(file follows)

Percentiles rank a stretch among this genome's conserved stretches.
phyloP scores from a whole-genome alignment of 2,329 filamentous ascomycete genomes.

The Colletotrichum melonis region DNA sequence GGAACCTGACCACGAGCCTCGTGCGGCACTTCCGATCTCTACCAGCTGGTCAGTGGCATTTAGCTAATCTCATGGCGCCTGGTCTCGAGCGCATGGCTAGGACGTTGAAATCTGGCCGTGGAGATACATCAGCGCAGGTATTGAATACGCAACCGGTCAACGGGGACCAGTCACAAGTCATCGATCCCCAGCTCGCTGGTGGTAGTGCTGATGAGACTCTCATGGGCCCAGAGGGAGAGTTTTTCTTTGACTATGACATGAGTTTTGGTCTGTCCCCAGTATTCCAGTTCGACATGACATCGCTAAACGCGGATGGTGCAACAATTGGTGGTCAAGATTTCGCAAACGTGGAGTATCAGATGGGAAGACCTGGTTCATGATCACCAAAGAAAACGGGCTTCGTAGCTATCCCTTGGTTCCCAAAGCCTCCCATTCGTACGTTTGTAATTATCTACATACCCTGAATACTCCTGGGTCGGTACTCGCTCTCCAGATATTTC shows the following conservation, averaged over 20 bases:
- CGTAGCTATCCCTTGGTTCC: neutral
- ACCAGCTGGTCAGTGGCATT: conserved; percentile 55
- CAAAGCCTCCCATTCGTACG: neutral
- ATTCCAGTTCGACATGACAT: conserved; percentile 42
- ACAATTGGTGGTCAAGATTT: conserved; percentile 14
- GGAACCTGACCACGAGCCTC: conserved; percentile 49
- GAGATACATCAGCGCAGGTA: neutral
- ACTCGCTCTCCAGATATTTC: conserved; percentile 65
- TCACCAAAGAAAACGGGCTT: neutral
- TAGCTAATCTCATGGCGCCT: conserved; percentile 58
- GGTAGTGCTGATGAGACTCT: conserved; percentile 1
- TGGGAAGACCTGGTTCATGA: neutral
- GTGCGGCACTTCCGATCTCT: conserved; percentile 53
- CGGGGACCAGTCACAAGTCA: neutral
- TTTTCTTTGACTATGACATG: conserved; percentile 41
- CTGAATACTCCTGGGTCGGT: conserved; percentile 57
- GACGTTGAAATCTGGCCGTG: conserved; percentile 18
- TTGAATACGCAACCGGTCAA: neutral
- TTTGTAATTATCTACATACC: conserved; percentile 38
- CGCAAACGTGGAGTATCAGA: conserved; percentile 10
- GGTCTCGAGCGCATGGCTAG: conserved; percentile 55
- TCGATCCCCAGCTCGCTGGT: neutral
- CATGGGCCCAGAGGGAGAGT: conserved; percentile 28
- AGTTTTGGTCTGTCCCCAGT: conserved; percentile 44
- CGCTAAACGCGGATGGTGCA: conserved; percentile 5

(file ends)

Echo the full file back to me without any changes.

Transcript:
Percentiles rank a stretch among this genome's conserved stretches.
phyloP scores from a whole-genome alignment of 2,329 filamentous ascomycete genomes.

The Colletotrichum melonis region DNA sequence GGAACCTGACCACGAGCCTCGTGCGGCACTTCCGATCTCTACCAGCTGGTCAGTGGCATTTAGCTAATCTCATGGCGCCTGGTCTCGAGCGCATGGCTAGGACGTTGAAATCTGGCCGTGGAGATACATCAGCGCAGGTATTGAATACGCAACCGGTCAACGGGGACCAGTCACAAGTCATCGATCCCCAGCTCGCTGGTGGTAGTGCTGATGAGACTCTCATGGGCCCAGAGGGAGAGTTTTTCTTTGACTATGACATGAGTTTTGGTCTGTCCCCAGTATTCCAGTTCGACATGACATCGCTAAACGCGGATGGTGCAACAATTGGTGGTCAAGATTTCGCAAACGTGGAGTATCAGATGGGAAGACCTGGTTCATGATCACCAAAGAAAACGGGCTTCGTAGCTATCCCTTGGTTCCCAAAGCCTCCCATTCGTACGTTTGTAATTATCTACATACCCTGAATACTCCTGGGTCGGTACTCGCTCTCCAGATATTTC shows the following conservation, averaged over 20 bases:
- CGTAGCTATCCCTTGGTTCC: neutral
- ACCAGCTGGTCAGTGGCATT: conserved; percentile 55
- CAAAGCCTCCCATTCGTACG: neutral
- ATTCCAGTTCGACATGACAT: conserved; percentile 42
- ACAATTGGTGGTCAAGATTT: conserved; percentile 14
- GGAACCTGACCACGAGCCTC: conserved; percentile 49
- GAGATACATCAGCGCAGGTA: neutral
- ACTCGCTCTCCAGATATTTC: conserved; percentile 65
- TCACCAAAGAAAACGGGCTT: neutral
- TAGCTAATCTCATGGCGCCT: conserved; percentile 58
- GGTAGTGCTGATGAGACTCT: conserved; percentile 1
- TGGGAAGACCTGGTTCATGA: neutral
- GTGCGGCACTTCCGATCTCT: conserved; percentile 53
- CGGGGACCAGTCACAAGTCA: neutral
- TTTTCTTTGACTATGACATG: conserved; percentile 41
- CTGAATACTCCTGGGTCGGT: conserved; percentile 57
- GACGTTGAAATCTGGCCGTG: conserved; percentile 18
- TTGAATACGCAACCGGTCAA: neutral
- TTTGTAATTATCTACATACC: conserved; percentile 38
- CGCAAACGTGGAGTATCAGA: conserved; percentile 10
- GGTCTCGAGCGCATGGCTAG: conserved; percentile 55
- TCGATCCCCAGCTCGCTGGT: neutral
- CATGGGCCCAGAGGGAGAGT: conserved; percentile 28
- AGTTTTGGTCTGTCCCCAGT: conserved; percentile 44
- CGCTAAACGCGGATGGTGCA: conserved; percentile 5